From using the slowdown to innovate to seizing the opportunity to recruit talent cheaper, here are 10 answers to the question, “What are some effective ways a startup can benefit from a recession?”
- Innovating Through Recessions
- Filling Up White Space
- Recruiting Great and Grateful Talent
- Diversifying Your Offering
- Generating Greater Interest from Venture Capital Firms
- Taking Advantage of Reduced Competition
- Exercising Perseverance
- Staying Lean
- Adapting in the Face of Adversity
- Finding More Cheap and Accessible Talent
Innovating Through Recessions
Startups can profit from a recession in several ways, and one of them is through innovation, which stimulates creation when there is a sense of urgency.
During tougher times, customers become even more price-conscious, and this can be a boon for startups that can create novel products that can provide stellar value or save them money.
Thus, startups can differentiate themselves from their rivals and draw in clients who are eager for fresh ideas and enhanced products by constantly evolving their products or services.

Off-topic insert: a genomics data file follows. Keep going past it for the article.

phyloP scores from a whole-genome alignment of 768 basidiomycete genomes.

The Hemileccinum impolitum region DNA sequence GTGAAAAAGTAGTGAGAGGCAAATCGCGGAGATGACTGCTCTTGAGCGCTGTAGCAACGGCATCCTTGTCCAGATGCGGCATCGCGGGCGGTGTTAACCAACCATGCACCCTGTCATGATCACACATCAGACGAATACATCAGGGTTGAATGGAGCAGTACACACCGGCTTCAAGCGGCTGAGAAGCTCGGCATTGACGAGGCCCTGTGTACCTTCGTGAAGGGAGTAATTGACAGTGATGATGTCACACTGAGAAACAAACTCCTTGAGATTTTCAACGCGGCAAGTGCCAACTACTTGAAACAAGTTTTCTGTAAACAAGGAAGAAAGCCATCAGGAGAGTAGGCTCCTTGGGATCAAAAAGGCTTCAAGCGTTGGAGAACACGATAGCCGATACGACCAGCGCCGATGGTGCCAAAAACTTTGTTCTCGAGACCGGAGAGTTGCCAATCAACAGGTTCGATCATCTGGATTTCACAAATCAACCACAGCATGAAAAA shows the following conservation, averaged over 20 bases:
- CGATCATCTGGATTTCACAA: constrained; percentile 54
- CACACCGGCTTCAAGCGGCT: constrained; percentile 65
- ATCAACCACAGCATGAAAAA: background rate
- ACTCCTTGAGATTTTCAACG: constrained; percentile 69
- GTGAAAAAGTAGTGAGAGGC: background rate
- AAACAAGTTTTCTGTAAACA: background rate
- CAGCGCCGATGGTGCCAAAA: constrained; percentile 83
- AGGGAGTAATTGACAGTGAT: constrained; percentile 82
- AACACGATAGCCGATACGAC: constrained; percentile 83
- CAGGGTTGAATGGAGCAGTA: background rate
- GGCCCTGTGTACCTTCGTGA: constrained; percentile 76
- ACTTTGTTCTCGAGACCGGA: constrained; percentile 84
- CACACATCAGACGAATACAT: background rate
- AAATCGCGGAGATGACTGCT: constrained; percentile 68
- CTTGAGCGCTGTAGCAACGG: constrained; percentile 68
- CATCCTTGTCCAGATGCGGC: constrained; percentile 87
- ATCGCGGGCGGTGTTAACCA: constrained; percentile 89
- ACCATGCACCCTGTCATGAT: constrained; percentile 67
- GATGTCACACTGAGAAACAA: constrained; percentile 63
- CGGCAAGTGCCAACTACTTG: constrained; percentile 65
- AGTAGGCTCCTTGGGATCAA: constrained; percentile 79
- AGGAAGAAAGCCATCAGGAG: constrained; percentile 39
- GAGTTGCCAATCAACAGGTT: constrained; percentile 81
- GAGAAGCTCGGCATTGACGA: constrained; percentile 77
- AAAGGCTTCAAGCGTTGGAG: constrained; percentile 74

Furthermore, startups can use the newest tools and methods to organize their businesses more efficiently and cut expenses, increasing their ability to compete in the market.
Overall, the success of startups during a recession can, in general, be significantly influenced by innovation. Startups can not only survive but also grow in a difficult economic environment by creating products and solutions that address the shifting needs of their target audience.
Peter Bryla, Community Manager, ResumeLab
Filling Up White Space
Startups often have lower overhead and higher flexibility than their larger, more established competitors. This means that, during a recession, they are well-positioned to take advantage of opportunities and fill up the white space in the market.
Startups can source labor for cheaper rates; access debt for low-interest costs and benefit from unprecedented deals on services and products. By wisely navigating a rough economic climate, startups can often achieve success quickly, outgrowing some of their traditional competitors to establish themselves as significant players in their respective industries.